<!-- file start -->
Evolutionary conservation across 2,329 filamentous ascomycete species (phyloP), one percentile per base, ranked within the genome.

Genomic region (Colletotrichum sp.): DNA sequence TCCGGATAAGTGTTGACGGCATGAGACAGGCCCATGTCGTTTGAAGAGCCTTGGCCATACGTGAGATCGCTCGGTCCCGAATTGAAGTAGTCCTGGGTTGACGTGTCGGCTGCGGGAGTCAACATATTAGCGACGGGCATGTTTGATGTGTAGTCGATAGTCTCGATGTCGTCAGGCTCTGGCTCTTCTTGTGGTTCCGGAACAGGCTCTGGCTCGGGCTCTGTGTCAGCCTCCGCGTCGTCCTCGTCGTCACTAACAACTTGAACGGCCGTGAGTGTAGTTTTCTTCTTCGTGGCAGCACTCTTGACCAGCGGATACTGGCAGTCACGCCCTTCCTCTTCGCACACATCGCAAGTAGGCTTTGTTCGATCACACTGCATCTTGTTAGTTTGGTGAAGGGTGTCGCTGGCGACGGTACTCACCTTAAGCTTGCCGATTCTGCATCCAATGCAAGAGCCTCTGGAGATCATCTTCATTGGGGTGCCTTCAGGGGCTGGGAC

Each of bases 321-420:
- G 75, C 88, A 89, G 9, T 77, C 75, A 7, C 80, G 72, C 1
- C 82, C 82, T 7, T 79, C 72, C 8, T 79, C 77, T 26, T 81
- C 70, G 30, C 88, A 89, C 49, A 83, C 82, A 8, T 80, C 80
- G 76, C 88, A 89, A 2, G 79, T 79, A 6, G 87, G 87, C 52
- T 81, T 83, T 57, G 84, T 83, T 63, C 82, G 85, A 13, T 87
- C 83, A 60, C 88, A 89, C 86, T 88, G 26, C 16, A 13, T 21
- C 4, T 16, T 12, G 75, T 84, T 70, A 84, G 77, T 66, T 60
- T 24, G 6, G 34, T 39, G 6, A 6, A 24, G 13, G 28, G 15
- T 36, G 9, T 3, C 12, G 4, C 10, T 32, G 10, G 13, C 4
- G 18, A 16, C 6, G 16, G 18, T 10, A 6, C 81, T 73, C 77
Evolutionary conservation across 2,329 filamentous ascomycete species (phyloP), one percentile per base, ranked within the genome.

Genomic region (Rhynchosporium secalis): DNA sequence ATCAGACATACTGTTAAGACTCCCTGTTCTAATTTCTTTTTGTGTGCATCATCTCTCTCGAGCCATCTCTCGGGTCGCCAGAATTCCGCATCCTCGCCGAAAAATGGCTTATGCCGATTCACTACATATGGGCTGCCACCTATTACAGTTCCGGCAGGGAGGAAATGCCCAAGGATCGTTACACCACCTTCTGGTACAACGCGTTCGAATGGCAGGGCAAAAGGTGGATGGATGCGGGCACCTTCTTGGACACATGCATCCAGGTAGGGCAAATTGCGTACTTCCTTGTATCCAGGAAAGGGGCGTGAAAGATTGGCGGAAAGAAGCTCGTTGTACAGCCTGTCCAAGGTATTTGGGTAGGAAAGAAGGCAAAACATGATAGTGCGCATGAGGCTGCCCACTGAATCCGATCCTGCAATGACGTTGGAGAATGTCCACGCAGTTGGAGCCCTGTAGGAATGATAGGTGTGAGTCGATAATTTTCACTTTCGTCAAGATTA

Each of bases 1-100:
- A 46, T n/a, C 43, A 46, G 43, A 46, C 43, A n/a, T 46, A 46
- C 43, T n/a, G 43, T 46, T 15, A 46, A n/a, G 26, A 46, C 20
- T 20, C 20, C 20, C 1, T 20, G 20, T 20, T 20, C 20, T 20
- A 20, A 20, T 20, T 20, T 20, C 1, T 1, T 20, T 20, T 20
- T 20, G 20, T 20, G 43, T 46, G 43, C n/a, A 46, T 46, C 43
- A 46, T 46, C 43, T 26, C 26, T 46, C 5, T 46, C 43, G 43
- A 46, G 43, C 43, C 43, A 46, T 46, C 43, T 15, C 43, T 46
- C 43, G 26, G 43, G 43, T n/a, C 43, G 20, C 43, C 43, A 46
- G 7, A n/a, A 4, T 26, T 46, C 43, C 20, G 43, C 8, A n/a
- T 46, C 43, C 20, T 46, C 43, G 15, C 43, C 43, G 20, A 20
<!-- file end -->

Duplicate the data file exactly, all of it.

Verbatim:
Evolutionary conservation across 2,329 filamentous ascomycete species (phyloP), one percentile per base, ranked within the genome.

Genomic region (Colletotrichum sp.): DNA sequence TCCGGATAAGTGTTGACGGCATGAGACAGGCCCATGTCGTTTGAAGAGCCTTGGCCATACGTGAGATCGCTCGGTCCCGAATTGAAGTAGTCCTGGGTTGACGTGTCGGCTGCGGGAGTCAACATATTAGCGACGGGCATGTTTGATGTGTAGTCGATAGTCTCGATGTCGTCAGGCTCTGGCTCTTCTTGTGGTTCCGGAACAGGCTCTGGCTCGGGCTCTGTGTCAGCCTCCGCGTCGTCCTCGTCGTCACTAACAACTTGAACGGCCGTGAGTGTAGTTTTCTTCTTCGTGGCAGCACTCTTGACCAGCGGATACTGGCAGTCACGCCCTTCCTCTTCGCACACATCGCAAGTAGGCTTTGTTCGATCACACTGCATCTTGTTAGTTTGGTGAAGGGTGTCGCTGGCGACGGTACTCACCTTAAGCTTGCCGATTCTGCATCCAATGCAAGAGCCTCTGGAGATCATCTTCATTGGGGTGCCTTCAGGGGCTGGGAC

Each of bases 321-420:
- G 75, C 88, A 89, G 9, T 77, C 75, A 7, C 80, G 72, C 1
- C 82, C 82, T 7, T 79, C 72, C 8, T 79, C 77, T 26, T 81
- C 70, G 30, C 88, A 89, C 49, A 83, C 82, A 8, T 80, C 80
- G 76, C 88, A 89, A 2, G 79, T 79, A 6, G 87, G 87, C 52
- T 81, T 83, T 57, G 84, T 83, T 63, C 82, G 85, A 13, T 87
- C 83, A 60, C 88, A 89, C 86, T 88, G 26, C 16, A 13, T 21
- C 4, T 16, T 12, G 75, T 84, T 70, A 84, G 77, T 66, T 60
- T 24, G 6, G 34, T 39, G 6, A 6, A 24, G 13, G 28, G 15
- T 36, G 9, T 3, C 12, G 4, C 10, T 32, G 10, G 13, C 4
- G 18, A 16, C 6, G 16, G 18, T 10, A 6, C 81, T 73, C 77
Evolutionary conservation across 2,329 filamentous ascomycete species (phyloP), one percentile per base, ranked within the genome.

Genomic region (Rhynchosporium secalis): DNA sequence ATCAGACATACTGTTAAGACTCCCTGTTCTAATTTCTTTTTGTGTGCATCATCTCTCTCGAGCCATCTCTCGGGTCGCCAGAATTCCGCATCCTCGCCGAAAAATGGCTTATGCCGATTCACTACATATGGGCTGCCACCTATTACAGTTCCGGCAGGGAGGAAATGCCCAAGGATCGTTACACCACCTTCTGGTACAACGCGTTCGAATGGCAGGGCAAAAGGTGGATGGATGCGGGCACCTTCTTGGACACATGCATCCAGGTAGGGCAAATTGCGTACTTCCTTGTATCCAGGAAAGGGGCGTGAAAGATTGGCGGAAAGAAGCTCGTTGTACAGCCTGTCCAAGGTATTTGGGTAGGAAAGAAGGCAAAACATGATAGTGCGCATGAGGCTGCCCACTGAATCCGATCCTGCAATGACGTTGGAGAATGTCCACGCAGTTGGAGCCCTGTAGGAATGATAGGTGTGAGTCGATAATTTTCACTTTCGTCAAGATTA

Each of bases 1-100:
- A 46, T n/a, C 43, A 46, G 43, A 46, C 43, A n/a, T 46, A 46
- C 43, T n/a, G 43, T 46, T 15, A 46, A n/a, G 26, A 46, C 20
- T 20, C 20, C 20, C 1, T 20, G 20, T 20, T 20, C 20, T 20
- A 20, A 20, T 20, T 20, T 20, C 1, T 1, T 20, T 20, T 20
- T 20, G 20, T 20, G 43, T 46, G 43, C n/a, A 46, T 46, C 43
- A 46, T 46, C 43, T 26, C 26, T 46, C 5, T 46, C 43, G 43
- A 46, G 43, C 43, C 43, A 46, T 46, C 43, T 15, C 43, T 46
- C 43, G 26, G 43, G 43, T n/a, C 43, G 20, C 43, C 43, A 46
- G 7, A n/a, A 4, T 26, T 46, C 43, C 20, G 43, C 8, A n/a
- T 46, C 43, C 20, T 46, C 43, G 15, C 43, C 43, G 20, A 20